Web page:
Haunted wine in Catalonia
I love a good visit to a vineyard. Pair this wine tasting with hair-raising stories from feudal times and a unique experience awaits.
On a recent tour of a little known region of Spain, I got a chance to tour the Baronia the Vilademuls Winery in Pla de l’Estany. Owners Joaquim Reig i Aulet and his wife Montserrat are a warm and gracious couple who led us to a vantage point overlooking the vineyard, their historic home, and the Fluvia river valley beyond. The refreshing scent of rosemary and mint was carried on the sunny breeze. “That’s good in a tea” advised Montserrat, pointing to the wild rosemary growing on the hill. This was definitely the kind of place you wanted to set up a table and picnic with a bottle of their finest…or is it?
Delving deeper into the history of this serene setting reveals another picture altogether. Spine tingling tales of envy and rebellion during feudal times culminated in the murder of the ruling Count and the utter destruction of the original stronghold in 957 AD. The castle that once stood on the site was left in ruins, and the raiders covered the toppled building stones in salt to ensure they could not be used to rebuild. The rubble lay quiet for four centuries. Through this time, the legendary Tramuntana winds of the region worked together with the rains to remove the salt; the same winds that are rumoured to make people crazy.
Now cleaned of the salt, these stones could finally be used to rebuild a new community. In 1783 Joaquim’s family bought this land from the local Lord who needed the money; could it have been for a gambling debt? It begs more questions and intrigue.
Upon renovating the impressive structure, Joaquim and Montserrat found secret passageways and cellars. Who knows what tales these walls could tell. As for Joaquim, his only problem with the stone walls is the humidity they carry. He blames the salt.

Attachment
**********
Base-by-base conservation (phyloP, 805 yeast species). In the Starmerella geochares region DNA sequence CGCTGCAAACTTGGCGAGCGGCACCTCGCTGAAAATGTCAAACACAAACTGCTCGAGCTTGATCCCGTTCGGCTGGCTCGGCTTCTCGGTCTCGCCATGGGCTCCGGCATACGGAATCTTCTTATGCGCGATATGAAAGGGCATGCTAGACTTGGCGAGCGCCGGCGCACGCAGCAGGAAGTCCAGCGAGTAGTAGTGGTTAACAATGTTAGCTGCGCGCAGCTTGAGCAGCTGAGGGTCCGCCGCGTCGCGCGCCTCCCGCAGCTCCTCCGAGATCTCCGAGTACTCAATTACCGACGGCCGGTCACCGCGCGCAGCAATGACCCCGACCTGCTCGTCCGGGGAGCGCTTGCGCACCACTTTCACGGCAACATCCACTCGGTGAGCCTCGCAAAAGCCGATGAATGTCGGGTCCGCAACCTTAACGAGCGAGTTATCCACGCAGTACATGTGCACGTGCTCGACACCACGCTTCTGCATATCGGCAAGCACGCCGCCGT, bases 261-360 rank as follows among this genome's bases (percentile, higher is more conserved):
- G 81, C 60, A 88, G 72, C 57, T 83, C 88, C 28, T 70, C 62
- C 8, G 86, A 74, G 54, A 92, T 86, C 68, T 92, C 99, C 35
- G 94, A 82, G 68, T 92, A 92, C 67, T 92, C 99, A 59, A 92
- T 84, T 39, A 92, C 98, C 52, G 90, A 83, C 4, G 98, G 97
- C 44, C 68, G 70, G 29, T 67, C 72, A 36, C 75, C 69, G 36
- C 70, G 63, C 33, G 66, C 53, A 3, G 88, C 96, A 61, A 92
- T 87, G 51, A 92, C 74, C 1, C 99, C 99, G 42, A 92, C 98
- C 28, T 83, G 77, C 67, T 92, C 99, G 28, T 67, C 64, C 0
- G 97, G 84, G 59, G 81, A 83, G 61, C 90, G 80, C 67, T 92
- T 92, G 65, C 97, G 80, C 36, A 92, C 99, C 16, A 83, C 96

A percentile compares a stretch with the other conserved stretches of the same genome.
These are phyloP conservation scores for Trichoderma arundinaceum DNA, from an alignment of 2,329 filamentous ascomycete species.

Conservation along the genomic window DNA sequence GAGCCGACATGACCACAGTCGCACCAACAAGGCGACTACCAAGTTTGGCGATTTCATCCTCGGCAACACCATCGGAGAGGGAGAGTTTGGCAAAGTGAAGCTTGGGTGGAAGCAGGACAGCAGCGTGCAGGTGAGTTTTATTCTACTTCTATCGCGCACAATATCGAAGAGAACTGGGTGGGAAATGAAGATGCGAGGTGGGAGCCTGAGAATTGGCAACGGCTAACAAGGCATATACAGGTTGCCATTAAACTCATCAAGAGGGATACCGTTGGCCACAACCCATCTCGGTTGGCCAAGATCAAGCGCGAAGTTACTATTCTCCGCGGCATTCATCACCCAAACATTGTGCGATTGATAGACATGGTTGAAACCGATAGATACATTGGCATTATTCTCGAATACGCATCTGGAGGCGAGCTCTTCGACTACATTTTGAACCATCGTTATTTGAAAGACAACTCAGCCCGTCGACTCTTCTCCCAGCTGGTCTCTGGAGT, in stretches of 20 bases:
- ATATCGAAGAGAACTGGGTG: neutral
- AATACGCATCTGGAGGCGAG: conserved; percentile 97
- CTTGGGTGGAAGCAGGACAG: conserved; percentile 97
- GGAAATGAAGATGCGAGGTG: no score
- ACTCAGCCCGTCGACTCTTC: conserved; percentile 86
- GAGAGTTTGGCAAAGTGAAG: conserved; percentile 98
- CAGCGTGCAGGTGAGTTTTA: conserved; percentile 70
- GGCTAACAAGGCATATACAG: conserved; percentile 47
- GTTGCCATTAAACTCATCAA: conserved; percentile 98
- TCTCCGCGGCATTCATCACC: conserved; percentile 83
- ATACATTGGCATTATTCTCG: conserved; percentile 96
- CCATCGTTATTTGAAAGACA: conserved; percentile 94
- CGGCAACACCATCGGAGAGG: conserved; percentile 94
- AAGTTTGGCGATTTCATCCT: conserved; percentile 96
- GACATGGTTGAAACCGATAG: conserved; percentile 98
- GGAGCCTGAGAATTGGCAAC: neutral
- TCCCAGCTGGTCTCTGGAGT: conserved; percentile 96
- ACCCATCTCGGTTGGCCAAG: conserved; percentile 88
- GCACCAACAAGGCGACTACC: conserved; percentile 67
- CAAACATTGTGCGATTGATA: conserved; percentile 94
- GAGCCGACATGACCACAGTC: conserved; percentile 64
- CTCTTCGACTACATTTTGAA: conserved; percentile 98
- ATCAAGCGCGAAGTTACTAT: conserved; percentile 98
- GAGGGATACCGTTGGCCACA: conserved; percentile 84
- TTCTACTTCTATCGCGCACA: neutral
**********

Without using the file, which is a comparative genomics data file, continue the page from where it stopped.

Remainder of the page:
Joaquim has been making wine for his family since his retirement 12 years ago, but now does it professionally. He explained that the clay soil is good for the three grape varieties he grows: Cabernet sauvignon, Grenache and Tempranillo and how the dry winds from north and summer winds from sea keep down disease. His wines belong to DO Cataluña; http://www.do-catalunya.com/en a relatively new DO having only been recognized in 1999. http://www.do-catalunya.com/en. The grapes are hand harvested, the wine is hand bottled and now they are poured for me by the hands of the producers themselves.
For Joaquim, it’s a serious retirement hobby. “If I played golf, I would spend the same amount of money and not have wine! he explains merrily. I for one am glad he doesn’t play golf.
Where to drink it: The limited production of maximum 2200 litres per year are sold to Belgium, Holland and upscale restaurants in nearby Girona. They also offer tastings on-site
Helpful tips: for you wine aficionados, their best year was 2012
Other wineries also offer tastings. Find wine route information here
Winery tour and tasting organized and sponsored by the tourism boards of Cataluña, Costa Brava and Pla de l’Estany. My thanks are extended to them for the opportunity to discover more of off the beaten track Catalonia.
With thanks to Maria Hart for the review. Her website is TravellingwithHart.com and she can be contacted there.